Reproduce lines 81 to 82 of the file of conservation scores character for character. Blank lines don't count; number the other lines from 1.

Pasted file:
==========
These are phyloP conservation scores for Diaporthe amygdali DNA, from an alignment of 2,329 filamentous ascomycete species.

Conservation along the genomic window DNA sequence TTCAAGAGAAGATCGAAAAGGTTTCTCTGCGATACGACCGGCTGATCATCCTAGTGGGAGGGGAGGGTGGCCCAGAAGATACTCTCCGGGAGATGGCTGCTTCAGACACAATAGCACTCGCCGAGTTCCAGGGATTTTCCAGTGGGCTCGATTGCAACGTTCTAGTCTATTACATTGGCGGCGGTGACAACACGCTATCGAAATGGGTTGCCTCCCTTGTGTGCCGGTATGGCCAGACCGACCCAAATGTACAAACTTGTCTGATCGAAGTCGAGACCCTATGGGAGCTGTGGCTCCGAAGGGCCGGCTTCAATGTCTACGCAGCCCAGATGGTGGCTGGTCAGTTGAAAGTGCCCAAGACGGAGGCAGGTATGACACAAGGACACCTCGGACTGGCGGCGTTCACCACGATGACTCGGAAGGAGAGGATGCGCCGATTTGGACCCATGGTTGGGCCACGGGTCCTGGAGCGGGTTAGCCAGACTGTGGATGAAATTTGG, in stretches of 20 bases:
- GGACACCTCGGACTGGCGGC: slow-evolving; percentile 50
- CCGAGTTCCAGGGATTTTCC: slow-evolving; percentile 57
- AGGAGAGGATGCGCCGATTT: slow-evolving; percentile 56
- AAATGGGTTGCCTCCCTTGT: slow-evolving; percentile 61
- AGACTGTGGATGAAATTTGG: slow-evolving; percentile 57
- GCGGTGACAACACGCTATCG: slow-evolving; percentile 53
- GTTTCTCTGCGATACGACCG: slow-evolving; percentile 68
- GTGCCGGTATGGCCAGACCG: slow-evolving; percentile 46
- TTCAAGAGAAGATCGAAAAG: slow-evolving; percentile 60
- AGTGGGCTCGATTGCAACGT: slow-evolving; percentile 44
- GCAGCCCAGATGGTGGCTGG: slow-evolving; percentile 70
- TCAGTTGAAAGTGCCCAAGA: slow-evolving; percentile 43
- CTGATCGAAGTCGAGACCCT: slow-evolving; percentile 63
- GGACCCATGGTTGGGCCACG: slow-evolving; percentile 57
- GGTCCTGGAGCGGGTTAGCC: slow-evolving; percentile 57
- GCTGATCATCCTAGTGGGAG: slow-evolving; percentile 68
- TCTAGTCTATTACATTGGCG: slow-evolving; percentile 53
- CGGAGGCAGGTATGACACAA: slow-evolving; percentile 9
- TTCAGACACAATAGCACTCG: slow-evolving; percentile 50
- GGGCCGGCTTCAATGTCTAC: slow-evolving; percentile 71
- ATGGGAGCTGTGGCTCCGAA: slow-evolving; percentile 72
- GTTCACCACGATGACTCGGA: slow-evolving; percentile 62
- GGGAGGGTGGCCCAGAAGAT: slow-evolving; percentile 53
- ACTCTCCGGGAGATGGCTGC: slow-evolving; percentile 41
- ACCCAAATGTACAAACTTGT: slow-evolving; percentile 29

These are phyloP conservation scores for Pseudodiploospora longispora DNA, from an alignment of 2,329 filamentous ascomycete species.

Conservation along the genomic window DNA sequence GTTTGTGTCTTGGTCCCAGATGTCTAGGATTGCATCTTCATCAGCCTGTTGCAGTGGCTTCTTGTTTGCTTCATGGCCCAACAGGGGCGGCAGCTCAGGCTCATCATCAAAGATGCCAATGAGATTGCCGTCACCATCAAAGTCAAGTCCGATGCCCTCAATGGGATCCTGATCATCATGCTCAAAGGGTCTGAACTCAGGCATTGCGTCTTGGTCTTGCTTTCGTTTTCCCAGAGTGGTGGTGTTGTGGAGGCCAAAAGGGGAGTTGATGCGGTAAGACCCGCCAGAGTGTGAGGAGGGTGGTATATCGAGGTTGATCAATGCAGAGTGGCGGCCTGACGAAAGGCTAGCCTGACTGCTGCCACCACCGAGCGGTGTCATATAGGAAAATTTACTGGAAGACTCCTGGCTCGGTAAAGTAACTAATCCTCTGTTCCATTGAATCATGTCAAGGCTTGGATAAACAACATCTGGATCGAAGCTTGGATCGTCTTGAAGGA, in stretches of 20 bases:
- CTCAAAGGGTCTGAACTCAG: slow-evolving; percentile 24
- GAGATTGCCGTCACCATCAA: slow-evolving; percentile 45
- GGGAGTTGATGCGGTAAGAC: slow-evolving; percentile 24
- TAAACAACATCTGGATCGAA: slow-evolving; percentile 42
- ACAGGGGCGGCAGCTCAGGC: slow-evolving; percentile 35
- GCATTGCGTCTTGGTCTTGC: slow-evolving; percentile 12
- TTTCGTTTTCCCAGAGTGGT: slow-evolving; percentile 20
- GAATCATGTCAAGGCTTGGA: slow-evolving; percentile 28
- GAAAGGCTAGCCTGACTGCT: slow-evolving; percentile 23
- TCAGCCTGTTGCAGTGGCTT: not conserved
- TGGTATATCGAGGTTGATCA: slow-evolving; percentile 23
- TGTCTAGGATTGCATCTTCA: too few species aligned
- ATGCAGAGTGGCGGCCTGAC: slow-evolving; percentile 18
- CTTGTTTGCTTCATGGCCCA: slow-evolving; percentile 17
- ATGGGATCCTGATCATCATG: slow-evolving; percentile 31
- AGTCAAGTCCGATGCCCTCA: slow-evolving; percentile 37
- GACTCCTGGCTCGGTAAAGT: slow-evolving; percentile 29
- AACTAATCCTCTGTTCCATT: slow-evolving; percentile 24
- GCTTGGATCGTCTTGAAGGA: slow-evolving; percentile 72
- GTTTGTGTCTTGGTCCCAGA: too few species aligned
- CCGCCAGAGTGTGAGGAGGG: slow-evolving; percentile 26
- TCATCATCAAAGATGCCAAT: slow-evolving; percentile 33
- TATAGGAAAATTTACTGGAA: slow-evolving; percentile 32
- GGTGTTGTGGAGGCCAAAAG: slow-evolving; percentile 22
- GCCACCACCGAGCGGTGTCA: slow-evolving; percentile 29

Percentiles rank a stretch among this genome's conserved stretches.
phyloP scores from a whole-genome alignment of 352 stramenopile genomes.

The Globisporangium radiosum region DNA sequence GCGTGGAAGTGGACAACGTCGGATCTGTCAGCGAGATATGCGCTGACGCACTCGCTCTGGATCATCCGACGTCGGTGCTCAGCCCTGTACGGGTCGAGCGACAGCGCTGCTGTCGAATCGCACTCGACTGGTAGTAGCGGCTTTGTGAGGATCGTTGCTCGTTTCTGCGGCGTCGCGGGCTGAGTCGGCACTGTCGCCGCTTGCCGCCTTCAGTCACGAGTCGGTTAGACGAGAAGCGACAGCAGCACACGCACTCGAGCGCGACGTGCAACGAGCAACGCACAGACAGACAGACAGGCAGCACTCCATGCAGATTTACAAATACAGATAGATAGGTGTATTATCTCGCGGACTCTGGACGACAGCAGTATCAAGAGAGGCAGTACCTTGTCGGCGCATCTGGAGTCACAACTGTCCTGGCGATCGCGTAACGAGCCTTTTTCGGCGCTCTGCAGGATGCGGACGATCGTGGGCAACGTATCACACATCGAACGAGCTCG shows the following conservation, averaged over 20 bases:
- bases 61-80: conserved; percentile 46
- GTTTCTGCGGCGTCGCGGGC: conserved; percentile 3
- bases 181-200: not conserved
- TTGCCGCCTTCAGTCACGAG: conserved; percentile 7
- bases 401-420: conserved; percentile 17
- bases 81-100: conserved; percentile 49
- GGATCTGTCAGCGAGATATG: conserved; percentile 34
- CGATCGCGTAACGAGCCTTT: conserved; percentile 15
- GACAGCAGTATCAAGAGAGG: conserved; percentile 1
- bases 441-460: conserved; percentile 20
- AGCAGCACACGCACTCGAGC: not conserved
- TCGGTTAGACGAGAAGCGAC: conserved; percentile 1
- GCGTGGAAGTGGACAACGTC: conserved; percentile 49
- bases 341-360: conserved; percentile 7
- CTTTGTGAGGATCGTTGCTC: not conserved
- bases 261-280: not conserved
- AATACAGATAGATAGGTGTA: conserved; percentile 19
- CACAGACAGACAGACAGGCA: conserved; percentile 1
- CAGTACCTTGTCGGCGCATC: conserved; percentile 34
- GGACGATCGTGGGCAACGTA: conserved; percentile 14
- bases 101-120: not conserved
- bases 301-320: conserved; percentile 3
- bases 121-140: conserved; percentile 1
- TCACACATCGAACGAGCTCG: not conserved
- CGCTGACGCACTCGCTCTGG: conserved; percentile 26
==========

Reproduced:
- TCACACATCGAACGAGCTCG: not conserved
- CGCTGACGCACTCGCTCTGG: conserved; percentile 26